The best way to hurt a girl

Out of my 22 years of experience at being a girl, I’ve decided one of the best ways you can hurt a girl is to tell her over and over that she’s beautiful just the way she is.

And I’m not just talking to Bruno Mars (because he probably won’t read this anyway).

I’m talking to friends, mentors, boyfriends and especially church leaders.

Maybe the most damage you can ever do to a young woman, especially a teenager, is to try to boost her self-esteem by telling her she’s beautiful. I don’t mean don’t compliment women on their looks or character – we all need that encouragement a lot –  but don’t tell us that God made us beautiful just the way we are. Because let’s face it. Women, and men too, are not beautiful just the way we are.

When I was a teenager, I went to all kinds of things for young women at church or in bigger venues, and the message was always the same: “God thinks you’re a masterpiece. He thinks you’re beautiful.” Leaders had successfully identified the deep-rooted self-esteem issues a lot of young women struggle with. They had plenty of Scripture to back it up, like Ephesians 2:10, which says, “For we are God’s masterpiece.”

Like a lot of young women, I’ve had a hard time with self-image over the years. I felt like I was ugly or unlikable often, so I would go to those conferences and hear those words and go home happy because I felt like those issues were resolved. If I really was God’s masterpiece like they said, then I should feel beautiful.

But I would still end up in tears in my bedroom a few days later because I felt like I needed to be prettier or thinner than I was for anyone to like me. Part of this, admittedly, was due to – ahem – certain monthly cycles of emotion, but part of it was real.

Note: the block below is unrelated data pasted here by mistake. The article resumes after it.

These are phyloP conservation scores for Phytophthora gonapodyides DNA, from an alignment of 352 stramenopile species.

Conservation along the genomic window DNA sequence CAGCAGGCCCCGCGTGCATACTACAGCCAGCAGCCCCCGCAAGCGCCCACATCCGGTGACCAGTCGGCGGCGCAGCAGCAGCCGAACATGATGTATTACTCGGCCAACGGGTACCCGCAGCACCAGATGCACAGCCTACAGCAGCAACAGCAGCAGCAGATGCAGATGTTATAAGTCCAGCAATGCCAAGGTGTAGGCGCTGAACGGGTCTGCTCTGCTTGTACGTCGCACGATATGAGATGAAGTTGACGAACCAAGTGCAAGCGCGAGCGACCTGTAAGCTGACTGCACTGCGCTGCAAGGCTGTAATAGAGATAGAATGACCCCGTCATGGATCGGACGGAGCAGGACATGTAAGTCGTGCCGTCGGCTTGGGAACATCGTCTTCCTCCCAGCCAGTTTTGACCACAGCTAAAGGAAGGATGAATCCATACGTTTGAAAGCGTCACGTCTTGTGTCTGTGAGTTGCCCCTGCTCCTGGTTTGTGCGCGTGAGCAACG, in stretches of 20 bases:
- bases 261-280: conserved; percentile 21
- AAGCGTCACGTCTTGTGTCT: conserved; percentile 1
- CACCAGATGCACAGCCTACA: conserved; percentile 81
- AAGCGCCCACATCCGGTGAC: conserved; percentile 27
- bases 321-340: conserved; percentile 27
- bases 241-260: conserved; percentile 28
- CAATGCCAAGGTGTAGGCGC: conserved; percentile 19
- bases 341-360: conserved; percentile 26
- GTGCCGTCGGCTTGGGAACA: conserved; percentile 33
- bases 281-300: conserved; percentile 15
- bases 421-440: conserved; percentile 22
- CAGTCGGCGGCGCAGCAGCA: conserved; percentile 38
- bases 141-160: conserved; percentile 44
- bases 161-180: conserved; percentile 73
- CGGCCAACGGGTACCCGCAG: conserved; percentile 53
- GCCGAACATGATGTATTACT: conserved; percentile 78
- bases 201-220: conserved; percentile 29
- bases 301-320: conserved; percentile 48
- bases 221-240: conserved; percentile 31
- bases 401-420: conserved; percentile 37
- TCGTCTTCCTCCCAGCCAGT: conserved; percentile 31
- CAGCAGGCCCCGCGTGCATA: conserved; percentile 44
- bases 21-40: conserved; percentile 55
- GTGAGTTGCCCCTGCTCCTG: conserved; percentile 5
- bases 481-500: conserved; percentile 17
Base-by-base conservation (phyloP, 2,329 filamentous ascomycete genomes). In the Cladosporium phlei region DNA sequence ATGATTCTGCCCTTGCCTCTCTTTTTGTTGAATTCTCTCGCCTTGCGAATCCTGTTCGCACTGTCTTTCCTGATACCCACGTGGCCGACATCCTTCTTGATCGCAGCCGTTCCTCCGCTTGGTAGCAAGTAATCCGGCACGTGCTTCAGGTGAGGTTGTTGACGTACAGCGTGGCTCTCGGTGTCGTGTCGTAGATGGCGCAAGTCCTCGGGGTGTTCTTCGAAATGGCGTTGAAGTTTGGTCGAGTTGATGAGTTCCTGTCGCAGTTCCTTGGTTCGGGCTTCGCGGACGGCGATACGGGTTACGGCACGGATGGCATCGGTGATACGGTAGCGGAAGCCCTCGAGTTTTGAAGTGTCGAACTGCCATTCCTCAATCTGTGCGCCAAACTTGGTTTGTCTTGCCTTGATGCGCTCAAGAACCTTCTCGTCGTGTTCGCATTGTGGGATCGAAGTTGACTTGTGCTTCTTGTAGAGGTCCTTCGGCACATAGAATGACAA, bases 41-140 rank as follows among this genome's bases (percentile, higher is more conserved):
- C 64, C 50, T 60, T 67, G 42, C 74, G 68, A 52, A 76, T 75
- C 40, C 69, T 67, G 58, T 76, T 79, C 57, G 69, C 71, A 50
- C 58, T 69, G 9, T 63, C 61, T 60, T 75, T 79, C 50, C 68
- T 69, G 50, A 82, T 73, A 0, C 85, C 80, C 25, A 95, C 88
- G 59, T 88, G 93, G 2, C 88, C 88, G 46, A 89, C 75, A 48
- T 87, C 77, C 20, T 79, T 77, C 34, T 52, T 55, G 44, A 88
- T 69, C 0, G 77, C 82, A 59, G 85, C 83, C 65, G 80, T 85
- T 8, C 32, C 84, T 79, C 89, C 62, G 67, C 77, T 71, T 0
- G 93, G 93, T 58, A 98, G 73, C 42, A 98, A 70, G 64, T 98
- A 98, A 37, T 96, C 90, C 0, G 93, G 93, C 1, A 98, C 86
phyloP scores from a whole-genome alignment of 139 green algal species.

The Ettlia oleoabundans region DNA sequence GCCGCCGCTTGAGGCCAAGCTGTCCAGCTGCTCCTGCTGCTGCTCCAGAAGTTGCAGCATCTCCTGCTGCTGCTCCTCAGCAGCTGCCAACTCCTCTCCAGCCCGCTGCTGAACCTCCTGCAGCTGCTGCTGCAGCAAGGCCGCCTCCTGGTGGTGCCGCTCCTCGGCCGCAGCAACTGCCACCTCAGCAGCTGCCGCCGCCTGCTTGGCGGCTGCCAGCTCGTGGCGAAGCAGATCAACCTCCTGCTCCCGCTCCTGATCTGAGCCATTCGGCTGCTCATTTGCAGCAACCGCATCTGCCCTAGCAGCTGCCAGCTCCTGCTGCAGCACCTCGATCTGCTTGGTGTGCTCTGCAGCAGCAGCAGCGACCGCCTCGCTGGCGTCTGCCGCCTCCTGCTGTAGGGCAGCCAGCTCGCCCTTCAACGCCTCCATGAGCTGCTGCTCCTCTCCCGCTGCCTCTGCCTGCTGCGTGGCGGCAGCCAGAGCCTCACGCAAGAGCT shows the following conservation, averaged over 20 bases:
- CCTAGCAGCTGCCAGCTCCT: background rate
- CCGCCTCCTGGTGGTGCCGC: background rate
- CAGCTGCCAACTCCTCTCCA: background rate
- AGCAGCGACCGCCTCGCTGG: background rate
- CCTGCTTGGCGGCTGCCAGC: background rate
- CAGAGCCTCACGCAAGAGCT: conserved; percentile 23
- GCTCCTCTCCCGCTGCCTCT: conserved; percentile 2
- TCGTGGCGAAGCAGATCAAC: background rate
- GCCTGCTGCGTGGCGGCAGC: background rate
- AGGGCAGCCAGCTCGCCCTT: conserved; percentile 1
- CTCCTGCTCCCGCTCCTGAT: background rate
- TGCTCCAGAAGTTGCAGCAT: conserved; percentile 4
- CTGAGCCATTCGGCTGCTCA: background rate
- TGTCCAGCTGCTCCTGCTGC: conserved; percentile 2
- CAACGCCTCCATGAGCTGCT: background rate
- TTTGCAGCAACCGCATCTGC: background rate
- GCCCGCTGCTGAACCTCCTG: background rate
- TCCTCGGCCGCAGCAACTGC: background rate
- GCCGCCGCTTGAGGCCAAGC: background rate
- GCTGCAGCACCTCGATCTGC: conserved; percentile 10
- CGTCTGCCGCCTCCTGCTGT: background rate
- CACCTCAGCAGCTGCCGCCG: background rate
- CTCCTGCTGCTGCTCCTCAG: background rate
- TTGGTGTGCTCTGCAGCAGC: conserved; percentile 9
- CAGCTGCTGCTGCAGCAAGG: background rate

Those well-intentioned leaders didn’t make me feel wanted. Those Bible verses didn’t make me feel beautiful. And that’s a problem.

I recently realized just how damaging this all was, no matter how well intentioned it was. I’m sure those people were trying to help me, and I appreciate their efforts, but they just didn’t go deep enough.

That stuff didn’t help because the reality is, none of us are beautiful apart from Christ. All of us are sinful and so ugly that God can’t bear the sight of us, but the good news is that God looks at us anyway. He reaches down and makes us beautiful by covering us with the blood of his Son.

Yes, we are his masterpiece, like those people always told me. But Ephesians 2:10 isn’t really about that. The entire preceding paragraph is talking about salvation and the work Christ does in us. Then it says “For we are God’s masterpiece” because of what Christ has done. Not because our outward appearance is lovely. No wonder that didn’t make me feel any better at the end of the day!

So, to all the well-intentioned people out there who are trying to help young women out by telling them God thinks they’re beautiful…don’t. Tell these young women that God makes them beautiful. Tell them about a gentle and quiet spirit in 1 Peter 3, or about the things inside the woman in Proverbs 31 that make her lovely. Even the most physically unattractive woman is beautiful if she’s covered with the blood of Christ, and the opposite is true for physically beautiful women who are mired in sin.

Because if we ignore the fact that we are hideous and broken without Christ, we’re not just not helping young women feel better. We could be preaching them a false gospel by not making them realize their need for Christ and trying to tell them God thinks they’re beautiful all by themselves.

And that’s not just unfair to young women – it’s scary.

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